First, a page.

Pastscape though is just one of the many sources of data. There is also more than one way to access this data. An excellent resource, also provided by Historic England is Heritage Gateway. This searches across both national and local records, so allows multiple searches all at once. This includes Pastscape but also the National Heritage list which includes listed buildings and scheduled ancient monuments, Historic Photographs of England, The National Monuments Record excavation index, and over 60% of the local Historic Environments Records from across the country (see below). Again this can be searched on place-name, county or site type basis – and this time the site type can be searched as ‘deserted settlement’ or found using the categories Domestic/Settlement/Deserted Settlement. Funnily though – a search on the same day via Heritage Gateway on the term deserted settlement only reveals 2585 results, 1149 less than the same search direct on Pastscape….

The results page for a search on 'deserted settlement' on Heritage Gateway.
The results page for a search on ‘deserted settlement’ on Heritage Gateway.

Of course these are all just starting points for information and further investigation of the sources listed and other data repositories is needed. These online catalogues give a flavour of the data held by these institutions, but not its entirety. This is particularly the case with the local Historic Environments Records.

Local records

Each county and local authority across the country has a local list of known archaeology in their area. This is usually called the Historic Environment Record, although some counties still use the older term Sites and Monuments Record. These are often based within the local county offices, but some have been delegated to other organisations. Other bodies such as the National Trust and the National Parks also maintain their own records. As all of these records are independent the format of each record does differ, but many of these can be search via Heritage Gateway, or have their own online search facility. To find the local record closest to you see this list – which also indicates whether they can be searched on Heritage Gateway or through their own website. A similar level of detail for the sites is listed as we have already seen from Pastscape, but you should always contact the relevant office to visit to look at their full record which may well be much more detailed than that given online.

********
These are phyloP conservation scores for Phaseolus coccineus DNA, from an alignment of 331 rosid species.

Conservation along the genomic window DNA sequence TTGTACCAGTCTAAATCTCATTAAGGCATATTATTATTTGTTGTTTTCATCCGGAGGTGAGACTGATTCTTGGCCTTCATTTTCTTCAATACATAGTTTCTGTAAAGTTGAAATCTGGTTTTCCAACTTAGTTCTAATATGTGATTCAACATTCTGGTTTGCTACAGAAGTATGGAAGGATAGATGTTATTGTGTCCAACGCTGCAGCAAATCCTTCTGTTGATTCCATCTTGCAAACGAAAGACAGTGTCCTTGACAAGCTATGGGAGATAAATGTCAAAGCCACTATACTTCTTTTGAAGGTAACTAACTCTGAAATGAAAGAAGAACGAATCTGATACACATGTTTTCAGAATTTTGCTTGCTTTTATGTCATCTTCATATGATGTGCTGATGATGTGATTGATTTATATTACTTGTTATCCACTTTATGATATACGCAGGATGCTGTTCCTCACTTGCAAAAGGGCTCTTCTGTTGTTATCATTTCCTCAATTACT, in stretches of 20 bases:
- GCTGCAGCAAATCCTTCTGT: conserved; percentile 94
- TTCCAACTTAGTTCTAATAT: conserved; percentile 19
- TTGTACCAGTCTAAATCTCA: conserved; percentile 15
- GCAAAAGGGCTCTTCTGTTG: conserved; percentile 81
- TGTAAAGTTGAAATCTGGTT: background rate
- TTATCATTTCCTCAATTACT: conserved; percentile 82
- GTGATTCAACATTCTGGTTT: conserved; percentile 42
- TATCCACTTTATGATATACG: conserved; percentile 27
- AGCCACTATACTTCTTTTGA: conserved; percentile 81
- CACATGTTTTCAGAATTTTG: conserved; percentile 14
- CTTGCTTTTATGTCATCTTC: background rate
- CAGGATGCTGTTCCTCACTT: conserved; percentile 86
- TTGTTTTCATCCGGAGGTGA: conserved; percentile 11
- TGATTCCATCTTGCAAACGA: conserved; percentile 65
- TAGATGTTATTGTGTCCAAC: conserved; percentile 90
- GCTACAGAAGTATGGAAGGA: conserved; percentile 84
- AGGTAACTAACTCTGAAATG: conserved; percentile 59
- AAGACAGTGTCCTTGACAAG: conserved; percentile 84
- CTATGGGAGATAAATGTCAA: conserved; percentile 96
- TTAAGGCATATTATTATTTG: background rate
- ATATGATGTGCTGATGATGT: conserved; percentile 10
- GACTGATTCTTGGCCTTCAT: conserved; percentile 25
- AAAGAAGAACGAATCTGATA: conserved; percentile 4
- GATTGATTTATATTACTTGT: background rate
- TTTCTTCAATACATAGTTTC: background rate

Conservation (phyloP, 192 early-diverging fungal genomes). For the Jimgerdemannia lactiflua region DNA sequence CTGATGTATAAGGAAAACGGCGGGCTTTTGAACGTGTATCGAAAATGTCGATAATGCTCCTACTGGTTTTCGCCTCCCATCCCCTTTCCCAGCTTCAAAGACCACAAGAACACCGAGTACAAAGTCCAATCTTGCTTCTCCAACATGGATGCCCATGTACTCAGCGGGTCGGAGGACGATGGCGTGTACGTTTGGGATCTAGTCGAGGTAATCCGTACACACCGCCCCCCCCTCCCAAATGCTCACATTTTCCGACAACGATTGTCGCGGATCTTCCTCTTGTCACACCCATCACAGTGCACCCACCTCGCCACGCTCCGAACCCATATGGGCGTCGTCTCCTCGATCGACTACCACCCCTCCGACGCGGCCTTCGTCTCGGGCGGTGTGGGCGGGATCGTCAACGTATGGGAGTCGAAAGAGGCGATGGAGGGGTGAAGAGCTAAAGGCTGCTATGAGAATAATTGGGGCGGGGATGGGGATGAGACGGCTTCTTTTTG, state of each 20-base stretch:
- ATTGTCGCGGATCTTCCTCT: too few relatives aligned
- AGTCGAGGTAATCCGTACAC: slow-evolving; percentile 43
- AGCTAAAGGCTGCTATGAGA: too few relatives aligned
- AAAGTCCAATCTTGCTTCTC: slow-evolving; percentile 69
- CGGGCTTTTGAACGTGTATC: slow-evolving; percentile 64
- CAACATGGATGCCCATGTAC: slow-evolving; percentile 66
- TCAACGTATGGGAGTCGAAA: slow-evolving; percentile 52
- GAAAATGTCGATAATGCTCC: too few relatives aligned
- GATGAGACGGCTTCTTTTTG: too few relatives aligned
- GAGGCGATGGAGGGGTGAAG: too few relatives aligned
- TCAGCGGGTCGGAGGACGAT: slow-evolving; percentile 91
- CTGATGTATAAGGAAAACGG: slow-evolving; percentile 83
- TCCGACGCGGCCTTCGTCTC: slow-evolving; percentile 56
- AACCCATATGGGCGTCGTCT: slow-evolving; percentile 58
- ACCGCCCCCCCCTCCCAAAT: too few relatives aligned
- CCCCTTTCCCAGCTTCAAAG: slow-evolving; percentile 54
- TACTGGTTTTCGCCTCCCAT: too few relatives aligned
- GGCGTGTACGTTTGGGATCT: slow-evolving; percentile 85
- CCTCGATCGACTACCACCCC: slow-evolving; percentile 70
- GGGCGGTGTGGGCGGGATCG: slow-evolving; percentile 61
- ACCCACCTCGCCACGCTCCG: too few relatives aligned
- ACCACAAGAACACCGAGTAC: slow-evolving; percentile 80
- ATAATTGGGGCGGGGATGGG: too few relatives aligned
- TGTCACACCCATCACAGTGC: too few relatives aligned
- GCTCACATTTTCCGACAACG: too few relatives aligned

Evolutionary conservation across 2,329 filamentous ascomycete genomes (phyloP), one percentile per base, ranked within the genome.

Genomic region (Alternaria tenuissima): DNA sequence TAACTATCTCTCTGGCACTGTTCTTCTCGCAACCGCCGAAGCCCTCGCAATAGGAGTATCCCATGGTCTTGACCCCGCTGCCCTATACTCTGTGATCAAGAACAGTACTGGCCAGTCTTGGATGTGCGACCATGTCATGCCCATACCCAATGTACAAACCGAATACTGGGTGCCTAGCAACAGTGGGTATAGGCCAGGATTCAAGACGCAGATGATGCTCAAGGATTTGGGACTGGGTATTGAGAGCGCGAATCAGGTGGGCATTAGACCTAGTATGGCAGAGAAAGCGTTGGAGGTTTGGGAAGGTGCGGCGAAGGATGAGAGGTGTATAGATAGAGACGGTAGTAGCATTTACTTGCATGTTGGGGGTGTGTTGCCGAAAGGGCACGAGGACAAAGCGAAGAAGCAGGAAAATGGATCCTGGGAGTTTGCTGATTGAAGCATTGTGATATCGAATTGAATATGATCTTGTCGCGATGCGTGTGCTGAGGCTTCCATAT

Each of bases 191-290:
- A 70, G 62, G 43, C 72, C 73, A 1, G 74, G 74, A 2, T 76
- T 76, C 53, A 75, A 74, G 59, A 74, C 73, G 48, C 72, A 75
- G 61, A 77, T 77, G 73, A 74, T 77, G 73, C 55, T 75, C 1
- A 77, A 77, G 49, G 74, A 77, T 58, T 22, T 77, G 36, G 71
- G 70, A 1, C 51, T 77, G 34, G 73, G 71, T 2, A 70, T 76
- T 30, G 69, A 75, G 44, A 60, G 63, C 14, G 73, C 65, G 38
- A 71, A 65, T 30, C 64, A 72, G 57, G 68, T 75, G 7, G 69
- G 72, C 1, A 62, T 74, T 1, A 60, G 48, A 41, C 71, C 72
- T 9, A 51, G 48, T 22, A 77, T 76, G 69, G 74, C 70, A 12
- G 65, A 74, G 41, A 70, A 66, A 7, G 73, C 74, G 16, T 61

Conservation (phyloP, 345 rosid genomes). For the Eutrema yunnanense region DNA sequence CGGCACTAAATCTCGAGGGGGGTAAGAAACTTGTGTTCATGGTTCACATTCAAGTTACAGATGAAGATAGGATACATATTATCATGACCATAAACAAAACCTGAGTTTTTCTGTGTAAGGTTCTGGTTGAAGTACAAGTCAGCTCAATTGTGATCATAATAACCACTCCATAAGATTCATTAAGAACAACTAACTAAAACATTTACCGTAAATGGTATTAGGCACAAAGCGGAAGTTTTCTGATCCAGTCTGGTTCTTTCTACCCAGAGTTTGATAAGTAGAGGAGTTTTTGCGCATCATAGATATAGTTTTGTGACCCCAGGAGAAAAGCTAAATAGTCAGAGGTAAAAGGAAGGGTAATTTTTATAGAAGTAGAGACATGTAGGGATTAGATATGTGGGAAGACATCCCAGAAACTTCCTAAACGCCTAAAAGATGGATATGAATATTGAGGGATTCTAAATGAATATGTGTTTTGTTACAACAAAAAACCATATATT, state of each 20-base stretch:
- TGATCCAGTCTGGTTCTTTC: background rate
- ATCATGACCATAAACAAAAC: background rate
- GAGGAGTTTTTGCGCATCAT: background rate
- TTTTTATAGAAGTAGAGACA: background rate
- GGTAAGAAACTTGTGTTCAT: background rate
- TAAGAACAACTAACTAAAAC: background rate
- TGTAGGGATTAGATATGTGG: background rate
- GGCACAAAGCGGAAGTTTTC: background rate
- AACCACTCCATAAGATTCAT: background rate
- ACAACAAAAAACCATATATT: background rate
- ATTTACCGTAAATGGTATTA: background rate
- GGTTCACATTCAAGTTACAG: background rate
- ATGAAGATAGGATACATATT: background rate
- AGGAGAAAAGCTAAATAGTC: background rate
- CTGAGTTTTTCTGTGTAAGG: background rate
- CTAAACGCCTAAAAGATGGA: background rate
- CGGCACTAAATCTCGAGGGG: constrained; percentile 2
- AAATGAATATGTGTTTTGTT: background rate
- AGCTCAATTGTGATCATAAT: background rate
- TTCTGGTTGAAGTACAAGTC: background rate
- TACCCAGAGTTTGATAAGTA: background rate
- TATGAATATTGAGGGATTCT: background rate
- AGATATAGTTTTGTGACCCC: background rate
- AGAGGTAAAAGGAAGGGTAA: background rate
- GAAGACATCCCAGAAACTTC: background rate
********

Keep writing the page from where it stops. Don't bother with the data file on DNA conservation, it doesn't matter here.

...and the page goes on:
Local archaeological journals

Many studies of deserted medieval villages have been published in local archaeological journals. These include early attempts at listing all identified sites such as Maurice Beresford’s lists of Warwickshire and Yorkshire villages (1950, 1951, 1952, 1953, 1954), or William Hoskin’s villages of Leicestershire (1946). They are often the source of excavation reports and site-specific studies such as the work of Philip Rahtz at Upton in Gloucestershire. Many of these publications are appearing online, free to download and a list of currently available ones will appear in an upcoming blog.

This blog has just given a flavour of the material that can be searched from the comfort of your own home, and shows the variety of data now available to all.


Beresford, M.W. 1950. ‘The Deserted Villages of Warwickshire’, Transactions of the Birmingham and Midlands Archaeological Society 66: 49-106.

Beresford, M.W. 1951. ‘The Lost Villages of Yorkshire, Part I’, Yorkshire Archaeological Journal 37: 474-91.

Beresford, M.W. 1952. ‘The Lost Villages of Yorkshire, Part II’, Yorkshire Archaeological Journal 38: 44-70.

Beresford, M.W. 1953. ‘The Lost Villages of Yorkshire, Part III’, Yorkshire Archaeological Journal 38: 215-40.

Beresford, M.W. 1954. ‘The Lost Villages of Yorkshire, Part IV’, Yorkshire Archaeological Journal 38: 280-309.

Hoskins, W.G. 1946. ‘The Deserted Villages of Leicestershire’, Transactions of Leicestershire Archaeological Society 22: 241-64.